In this volume, a cast of internationally-renowned contributors shows how common trends developed throughout the United States, France, Britain, and Ireland, particularly focussing on the era of the American, French, and subsequent European revolutions. Re-imagining Democracy in the Age of Revolutions argues that ‘modern democracy’ was not invented in one place and then diffused elsewhere, but instead was the subject of parallel re-imaginings, as ancient ideas and examples were selectively invoked and reworked for modern use. The contributions significantly enhance our understanding of the diversity and complexity of our democratic inheritance.
Genre: Non-Fiction > History > Democracy
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Listening for Democracy: Recognition, Representation, Reconciliation by Andrew Dobson
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Overview: Although much prized in daily conversation, good listening has been almost completely ignored in that form of political conversation we know as democracy. This book examines the reasons why so little attention has been paid to the listening aspect of democratic conversation, explores the role that listening might play in democracy, and outlines some institutional changes that could be made to make listening more central to democratic processes.
The focus on listening amounts to a reorientation of democratic theory and practice, providing novel perspectives on enduring themes in democracy such as recognition, representation, power and legitimacy–as well as some new ones, such as silence. Eschewing the pessimism of the ‘realist’ turn in democratic theory, the book shows how attention to listening can breathe life into the democratic project and help us to realise some of its objectives.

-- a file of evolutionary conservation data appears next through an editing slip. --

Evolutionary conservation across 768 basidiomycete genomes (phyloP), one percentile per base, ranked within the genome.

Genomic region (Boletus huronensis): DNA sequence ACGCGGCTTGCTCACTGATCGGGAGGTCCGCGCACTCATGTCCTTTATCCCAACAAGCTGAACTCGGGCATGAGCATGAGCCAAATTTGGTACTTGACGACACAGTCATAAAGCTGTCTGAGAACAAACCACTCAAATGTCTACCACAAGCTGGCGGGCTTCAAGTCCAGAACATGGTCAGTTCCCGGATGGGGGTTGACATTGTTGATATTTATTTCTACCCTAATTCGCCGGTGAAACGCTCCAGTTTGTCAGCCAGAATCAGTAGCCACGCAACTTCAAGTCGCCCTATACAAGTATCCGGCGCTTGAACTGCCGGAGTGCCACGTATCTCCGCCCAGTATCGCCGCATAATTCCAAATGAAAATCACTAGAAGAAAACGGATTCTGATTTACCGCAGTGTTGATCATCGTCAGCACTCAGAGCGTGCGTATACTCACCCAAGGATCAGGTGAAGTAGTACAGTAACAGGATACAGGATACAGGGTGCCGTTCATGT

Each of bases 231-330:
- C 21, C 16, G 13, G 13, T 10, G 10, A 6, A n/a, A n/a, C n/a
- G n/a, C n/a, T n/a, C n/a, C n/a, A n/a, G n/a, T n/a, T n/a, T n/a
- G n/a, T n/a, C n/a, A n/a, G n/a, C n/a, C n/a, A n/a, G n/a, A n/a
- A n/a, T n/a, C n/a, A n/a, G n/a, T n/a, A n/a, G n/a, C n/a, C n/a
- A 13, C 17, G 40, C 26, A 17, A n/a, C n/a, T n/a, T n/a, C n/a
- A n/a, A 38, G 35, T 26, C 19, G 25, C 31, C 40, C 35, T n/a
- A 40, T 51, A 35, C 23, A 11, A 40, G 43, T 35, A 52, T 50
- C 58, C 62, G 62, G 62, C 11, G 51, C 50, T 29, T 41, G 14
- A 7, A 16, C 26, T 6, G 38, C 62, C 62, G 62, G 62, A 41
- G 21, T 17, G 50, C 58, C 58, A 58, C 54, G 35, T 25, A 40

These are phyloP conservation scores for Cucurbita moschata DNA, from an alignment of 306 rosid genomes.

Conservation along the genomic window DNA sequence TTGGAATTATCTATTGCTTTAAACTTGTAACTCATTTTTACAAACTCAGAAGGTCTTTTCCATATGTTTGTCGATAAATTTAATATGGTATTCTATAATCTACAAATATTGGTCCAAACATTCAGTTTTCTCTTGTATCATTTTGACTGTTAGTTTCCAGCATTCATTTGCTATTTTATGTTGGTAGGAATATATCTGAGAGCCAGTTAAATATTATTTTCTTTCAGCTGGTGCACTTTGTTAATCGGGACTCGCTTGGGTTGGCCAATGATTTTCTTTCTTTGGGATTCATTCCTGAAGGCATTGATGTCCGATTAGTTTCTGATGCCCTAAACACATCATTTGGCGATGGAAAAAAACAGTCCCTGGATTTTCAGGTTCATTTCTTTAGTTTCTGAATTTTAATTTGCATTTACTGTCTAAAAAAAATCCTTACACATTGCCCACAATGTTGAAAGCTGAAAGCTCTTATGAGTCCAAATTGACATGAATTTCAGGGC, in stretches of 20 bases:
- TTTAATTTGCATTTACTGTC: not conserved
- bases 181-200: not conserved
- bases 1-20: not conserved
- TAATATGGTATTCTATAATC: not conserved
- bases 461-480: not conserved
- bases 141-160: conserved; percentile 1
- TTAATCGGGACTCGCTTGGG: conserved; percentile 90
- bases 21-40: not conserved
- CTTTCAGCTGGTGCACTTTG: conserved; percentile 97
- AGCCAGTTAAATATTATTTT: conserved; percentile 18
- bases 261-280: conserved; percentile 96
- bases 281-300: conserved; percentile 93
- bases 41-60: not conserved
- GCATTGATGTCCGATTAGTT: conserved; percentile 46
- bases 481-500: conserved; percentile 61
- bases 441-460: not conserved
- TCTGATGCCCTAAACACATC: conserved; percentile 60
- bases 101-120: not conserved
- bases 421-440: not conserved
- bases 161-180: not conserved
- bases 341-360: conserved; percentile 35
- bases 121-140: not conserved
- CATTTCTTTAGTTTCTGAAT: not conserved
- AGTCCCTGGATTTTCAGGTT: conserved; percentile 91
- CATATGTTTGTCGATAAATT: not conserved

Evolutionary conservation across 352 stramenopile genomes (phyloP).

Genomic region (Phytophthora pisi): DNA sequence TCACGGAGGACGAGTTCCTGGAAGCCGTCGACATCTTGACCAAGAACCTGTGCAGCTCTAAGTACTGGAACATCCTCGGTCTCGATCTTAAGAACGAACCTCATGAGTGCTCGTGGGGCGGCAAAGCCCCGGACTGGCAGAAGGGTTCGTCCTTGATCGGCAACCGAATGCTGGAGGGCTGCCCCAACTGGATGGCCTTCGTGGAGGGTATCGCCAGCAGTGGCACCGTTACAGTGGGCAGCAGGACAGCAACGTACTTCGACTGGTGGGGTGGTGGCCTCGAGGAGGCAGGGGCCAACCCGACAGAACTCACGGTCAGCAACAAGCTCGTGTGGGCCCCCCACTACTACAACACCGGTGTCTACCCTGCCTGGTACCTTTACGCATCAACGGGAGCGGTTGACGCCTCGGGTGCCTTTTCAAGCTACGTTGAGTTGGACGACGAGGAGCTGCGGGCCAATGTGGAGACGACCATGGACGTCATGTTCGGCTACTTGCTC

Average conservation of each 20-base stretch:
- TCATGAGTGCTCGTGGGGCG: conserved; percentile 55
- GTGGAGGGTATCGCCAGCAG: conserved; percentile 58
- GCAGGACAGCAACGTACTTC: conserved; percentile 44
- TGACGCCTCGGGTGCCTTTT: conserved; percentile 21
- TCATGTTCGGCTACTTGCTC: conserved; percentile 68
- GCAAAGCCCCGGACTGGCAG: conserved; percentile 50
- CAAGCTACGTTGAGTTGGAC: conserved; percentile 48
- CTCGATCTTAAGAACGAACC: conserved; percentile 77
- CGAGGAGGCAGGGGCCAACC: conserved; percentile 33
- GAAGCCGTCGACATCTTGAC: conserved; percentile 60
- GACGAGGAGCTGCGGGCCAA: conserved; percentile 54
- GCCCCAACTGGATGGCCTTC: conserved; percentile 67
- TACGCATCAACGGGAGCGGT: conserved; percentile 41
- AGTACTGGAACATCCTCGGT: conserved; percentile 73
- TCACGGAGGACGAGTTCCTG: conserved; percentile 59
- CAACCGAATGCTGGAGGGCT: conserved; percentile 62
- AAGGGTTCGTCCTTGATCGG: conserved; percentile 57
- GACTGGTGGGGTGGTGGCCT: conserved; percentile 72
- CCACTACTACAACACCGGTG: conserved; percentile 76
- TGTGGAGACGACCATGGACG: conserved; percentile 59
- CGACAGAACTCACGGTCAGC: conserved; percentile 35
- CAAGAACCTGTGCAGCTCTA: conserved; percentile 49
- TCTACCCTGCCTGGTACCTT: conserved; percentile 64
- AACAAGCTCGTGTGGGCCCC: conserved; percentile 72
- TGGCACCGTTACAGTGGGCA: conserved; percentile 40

Drawing on practical examples and multidisciplinary sources, the book shows how listening should be at the heart or representative and deliberative democracy rather than peripheral to them. It develops a notion of dialogic democracy based on structured, ‘apophatic’, listening, and meets the challenge of showing how this could be incorporated in parliamentary democracies.
What should we be listening out for? This book addresses the question of political noise and uses the idea of recognition to develop an account of politics that takes us beyond the Aristotelian speaking being towards a Deweyan notion of the ‘event’ around which publics coalesce.
Genre: Non-Fiction > Educational > Social Sciences > Political Science
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Unfit for Democracy: The Roberts Court and the Breakdown of American Politics by Stephen E. Gottlieb